Pennies from heaven.

The man was rough with her and deserved to be taught a lesson. And now, at Norwich gaol she kills time waiting for the turnkey.

She leaves the castle prison in the dead of night. The convicts chained together and ready to depart.

Anxiously she steps off the coach onto the sandy bank of the Thames. The writhing bundle in her arms squeals for milk.

The boatman remembers her. A year ago, he was a turnkey at the castle, they’d had fun in her cell and then when his job was no more, she gave him a copper coin.

Heaving his bulk of criminals to the moribund prison ship, the boatman’s jacket strains at the seams. She watches how his back folds and unfolds with each movement. He has the strength of an ox and the gentleness of a lamb. She loved him.

The short journey ends. He takes her hand and steadies her off his boat and onto the transport ship. The bawling baby struggles to free herself from the crook of her mother’s arm. She has the boatman’s eyes.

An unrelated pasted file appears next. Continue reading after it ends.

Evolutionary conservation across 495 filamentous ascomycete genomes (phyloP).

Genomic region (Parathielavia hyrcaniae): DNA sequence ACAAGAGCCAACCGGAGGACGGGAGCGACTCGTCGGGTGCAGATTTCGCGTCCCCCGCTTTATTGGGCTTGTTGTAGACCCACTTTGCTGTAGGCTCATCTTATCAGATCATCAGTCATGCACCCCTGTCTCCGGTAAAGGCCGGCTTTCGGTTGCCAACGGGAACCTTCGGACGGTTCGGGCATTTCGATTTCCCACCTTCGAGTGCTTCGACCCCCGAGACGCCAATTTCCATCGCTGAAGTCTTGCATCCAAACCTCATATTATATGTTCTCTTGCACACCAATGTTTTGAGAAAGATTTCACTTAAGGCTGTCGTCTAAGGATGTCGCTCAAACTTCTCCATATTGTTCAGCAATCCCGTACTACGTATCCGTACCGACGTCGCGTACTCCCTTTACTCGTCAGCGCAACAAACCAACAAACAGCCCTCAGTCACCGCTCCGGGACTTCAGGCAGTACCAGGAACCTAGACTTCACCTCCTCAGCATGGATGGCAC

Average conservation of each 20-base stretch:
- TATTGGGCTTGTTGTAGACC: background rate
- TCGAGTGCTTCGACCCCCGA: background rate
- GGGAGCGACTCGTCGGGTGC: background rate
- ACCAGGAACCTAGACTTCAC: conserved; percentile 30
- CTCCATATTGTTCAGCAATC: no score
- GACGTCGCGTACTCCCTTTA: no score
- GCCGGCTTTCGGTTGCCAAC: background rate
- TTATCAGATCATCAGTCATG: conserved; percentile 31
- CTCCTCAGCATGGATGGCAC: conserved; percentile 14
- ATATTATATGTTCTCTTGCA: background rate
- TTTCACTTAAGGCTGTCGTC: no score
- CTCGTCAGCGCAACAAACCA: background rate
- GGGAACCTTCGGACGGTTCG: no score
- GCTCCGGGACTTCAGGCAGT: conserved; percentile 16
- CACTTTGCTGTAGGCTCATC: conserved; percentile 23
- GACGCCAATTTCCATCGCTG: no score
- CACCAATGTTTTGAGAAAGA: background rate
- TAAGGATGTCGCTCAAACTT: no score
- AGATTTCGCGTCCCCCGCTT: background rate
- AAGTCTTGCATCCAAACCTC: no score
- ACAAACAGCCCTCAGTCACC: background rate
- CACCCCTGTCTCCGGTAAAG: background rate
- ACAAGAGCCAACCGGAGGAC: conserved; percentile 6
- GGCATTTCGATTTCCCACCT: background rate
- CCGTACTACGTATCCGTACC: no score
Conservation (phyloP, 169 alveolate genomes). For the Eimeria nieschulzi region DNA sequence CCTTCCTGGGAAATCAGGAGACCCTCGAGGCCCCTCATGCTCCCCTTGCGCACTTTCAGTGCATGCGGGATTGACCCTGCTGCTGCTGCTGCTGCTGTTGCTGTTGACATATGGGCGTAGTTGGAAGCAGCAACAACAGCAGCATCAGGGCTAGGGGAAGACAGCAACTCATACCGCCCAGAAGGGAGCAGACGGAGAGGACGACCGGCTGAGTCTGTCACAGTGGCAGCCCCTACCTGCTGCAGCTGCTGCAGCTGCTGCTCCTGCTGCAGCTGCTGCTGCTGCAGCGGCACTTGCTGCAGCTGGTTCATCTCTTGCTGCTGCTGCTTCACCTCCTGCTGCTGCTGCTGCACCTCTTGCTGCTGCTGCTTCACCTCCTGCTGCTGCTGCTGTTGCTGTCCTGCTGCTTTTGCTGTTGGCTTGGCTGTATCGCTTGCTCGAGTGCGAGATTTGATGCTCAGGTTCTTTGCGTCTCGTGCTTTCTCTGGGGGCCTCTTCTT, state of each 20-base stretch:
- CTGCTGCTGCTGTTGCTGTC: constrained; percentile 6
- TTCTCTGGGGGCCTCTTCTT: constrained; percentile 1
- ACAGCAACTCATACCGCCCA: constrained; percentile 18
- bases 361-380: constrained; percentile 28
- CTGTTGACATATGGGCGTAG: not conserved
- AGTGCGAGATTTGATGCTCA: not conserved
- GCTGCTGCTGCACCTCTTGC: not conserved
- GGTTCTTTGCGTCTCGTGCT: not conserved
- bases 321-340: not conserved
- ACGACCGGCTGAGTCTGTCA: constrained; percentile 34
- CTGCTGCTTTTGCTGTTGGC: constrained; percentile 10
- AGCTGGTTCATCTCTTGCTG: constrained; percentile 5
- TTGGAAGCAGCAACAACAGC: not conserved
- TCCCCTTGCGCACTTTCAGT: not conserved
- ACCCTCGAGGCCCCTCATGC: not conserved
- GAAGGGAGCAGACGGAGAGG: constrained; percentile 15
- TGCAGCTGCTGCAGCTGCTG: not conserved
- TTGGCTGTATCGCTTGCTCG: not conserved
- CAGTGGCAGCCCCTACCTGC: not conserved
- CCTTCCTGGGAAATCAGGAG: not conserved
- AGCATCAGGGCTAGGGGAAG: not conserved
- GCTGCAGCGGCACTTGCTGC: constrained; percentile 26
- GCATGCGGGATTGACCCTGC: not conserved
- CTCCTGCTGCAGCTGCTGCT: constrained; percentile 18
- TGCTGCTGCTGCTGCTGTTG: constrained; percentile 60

The wind lifts his curls to the heavens, she watches him steer his boat away and wonders if he read the inscription on the copper coin, Elizabeth Catchpole, May 1830, the date his daughter was born.

Published by roguesandmollsprisonvoices

I am a mature student studying English Literature and Creative Writing at Liverpool John Moores University. Blogging is a skill I have learned while researching Prison Voices Crime, Conviction and Confessions during 1700 - 1900 century. Connecting my work to Twitter and Facebook has been productive and exciting. Criminal literature and the historical context has been fascinating and I intend to keep studying .

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